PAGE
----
On a warm evening in late August of 2018, I had my first tryst with the Quinte region of southern Ontario. After having settled into my residence building on the Loyalist College campus in Belleville, I treated myself to a picturesque view of the sunset over my customary evening cup of tea. I had never seen maple trees before. The pale sunshine flooded through the abundant greenery, and I stood in awe of the natural beauty that welcomed me.
I moved to Canada from my home town of Pune, India to complete my education after getting accepted into Loyalist College’s prestigious Public Relations program. Two years on, my time in Belleville marks one of the most memorable phases of my life.
The Quinte region is a group of communities along the Bay of Quinte in Ontario. Belleville is the largest city in the Quinte region. The city is flanked by attractive tourist destinations like Prince Edward County and Batawa, while Belleville itself has a beautiful waterfront and plenty of remarkable landmarks.
I arrived in Belleville during fall when the outdoors were favourable for long walks in my flip-flops. There’s a distinct meditative calm in the rustling of autumn leaves in the wind, and Belleville is one of the few places I’ve lived where the sound of traffic and urban chaos doesn’t drown out these melodies of nature.
Yet, Belleville is no second fiddle to bigger cities. Malls and markets bustle with activity throughout the year. Innovation and a resilient spirit keep the city’s businesses and communities ticking, one of the most recent examples being the city’s response to the COVID-19 pandemic.
Downtown Belleville moved its retail and restaurants online and the community came together to help each other overcome tough times by shopping local. Even before the pandemic, the people of Belleville celebrated their local businesses and culture by promoting everything local. It is blessed with the proverbial best of both worlds, and its charm was growing on me.
With a number of international students attending Loyalist College every year, the community is a melting pot of cultures. Interacting with the larger community outside of my classroom through school activities was a unique experience. Cultural differences made for great conversation topics. The people of Belleville are incredibly warm and friendly, which helped me overcome my inhibitions. Soon, I was attending house parties and indulging in evenings of card games with my new friends.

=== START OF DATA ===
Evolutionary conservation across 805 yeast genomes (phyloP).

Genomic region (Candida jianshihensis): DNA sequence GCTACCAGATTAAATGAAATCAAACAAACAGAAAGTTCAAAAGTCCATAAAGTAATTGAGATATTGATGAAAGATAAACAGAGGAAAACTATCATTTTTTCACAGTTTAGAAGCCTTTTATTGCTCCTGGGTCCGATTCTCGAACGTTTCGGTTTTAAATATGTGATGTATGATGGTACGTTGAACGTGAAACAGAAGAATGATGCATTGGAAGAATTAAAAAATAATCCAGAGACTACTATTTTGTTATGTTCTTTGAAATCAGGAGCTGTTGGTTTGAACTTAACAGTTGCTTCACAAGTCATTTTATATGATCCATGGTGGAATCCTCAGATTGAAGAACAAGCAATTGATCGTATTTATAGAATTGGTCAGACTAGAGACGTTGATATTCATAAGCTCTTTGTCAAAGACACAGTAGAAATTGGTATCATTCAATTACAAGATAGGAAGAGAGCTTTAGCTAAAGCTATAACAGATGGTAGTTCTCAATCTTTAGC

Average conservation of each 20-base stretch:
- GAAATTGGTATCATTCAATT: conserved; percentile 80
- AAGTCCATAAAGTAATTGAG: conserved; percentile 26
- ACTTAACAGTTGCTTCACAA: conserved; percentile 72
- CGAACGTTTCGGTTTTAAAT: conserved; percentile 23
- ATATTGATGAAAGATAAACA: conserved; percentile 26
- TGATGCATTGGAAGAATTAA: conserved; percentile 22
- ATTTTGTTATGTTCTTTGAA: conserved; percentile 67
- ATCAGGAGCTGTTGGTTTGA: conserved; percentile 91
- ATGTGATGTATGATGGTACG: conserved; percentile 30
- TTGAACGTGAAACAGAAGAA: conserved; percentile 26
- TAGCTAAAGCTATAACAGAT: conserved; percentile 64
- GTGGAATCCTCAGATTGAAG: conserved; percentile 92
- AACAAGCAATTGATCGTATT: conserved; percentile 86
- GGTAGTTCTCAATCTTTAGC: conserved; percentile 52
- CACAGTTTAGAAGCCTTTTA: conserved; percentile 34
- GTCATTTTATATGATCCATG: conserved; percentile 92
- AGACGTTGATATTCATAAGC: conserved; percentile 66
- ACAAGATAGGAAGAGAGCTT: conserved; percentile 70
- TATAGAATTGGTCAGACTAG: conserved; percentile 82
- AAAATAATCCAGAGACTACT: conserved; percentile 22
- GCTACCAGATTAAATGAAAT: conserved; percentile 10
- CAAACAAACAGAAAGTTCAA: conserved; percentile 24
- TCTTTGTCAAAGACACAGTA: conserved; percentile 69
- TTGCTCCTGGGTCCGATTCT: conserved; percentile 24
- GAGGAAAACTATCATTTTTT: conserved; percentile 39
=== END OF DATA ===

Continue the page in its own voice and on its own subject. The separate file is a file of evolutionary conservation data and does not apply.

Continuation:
I celebrated my first Diwali, the biggest Hindu festival and the biggest festival in India, with my new Canadian friends over Indian sweets and chicken tikka.
When I wasn’t busy working or attending school, I was exploring the Quinte region for places to see and things to do. During the summer, Quinte is a revelation. The sun-drenched beaches and the home-grown wineries of Prince Edward County are a short, scenic drive away from Belleville.
I frequented the Wellington beach in the County on my days off work and indulged in some delectable scoops of ice cream, conveniently available at a stone’s throw from the beach. The streets of Picton in the County resemble the Indian holiday capital, the state of Goa. It has an air of carefree calm, with aromas from the many specialty restaurants enticing travellers and locals alike.
I also enjoyed Belleville’s Waterfront Festival, an event that brings together cuisines from around the world every summer for locals to enjoy in a waterfront picnic-like setting. Brighton’s heritage buildings and museums make for great day-trips. The Quinte region offers a lot of adventures look forward to during the summer.
Hailing from a tropical country with relatively warm winters, I experienced my first snowfall in Belleville. The elegance of the Canadian winters is understated. The first few hours after a snowfall are my favourite when fresh snow gives a mystic silver highlight to everything it touches, especially the dormant trees. Christmas is when Belleville is dressed up in lights and vibrant colours. The festivities are palpable as ‘Jingle Bell Rock’ plays in supermarkets and malls. The holiday spirit is infectious, the joy is almost tactile. I looked outside my balcony during the city’s New Year’s Eve celebrations, reminiscing.
In this little city charmingly nestled on the shores of the great Lake Ontario, I had found a home.
My fondest memory of Wellington beach is Canada Day 2019. I spent the evening marvelling at the celebratory fireworks with a friend, a jolly young man who is a longtime resident of the Quinte region. I soon moved in with that friend when our bond outgrew the confines of friendship. After graduating from Loyalist College, I decided to stay in Belleville. I now always have my evening cup of tea with my partner. Life has come full circle.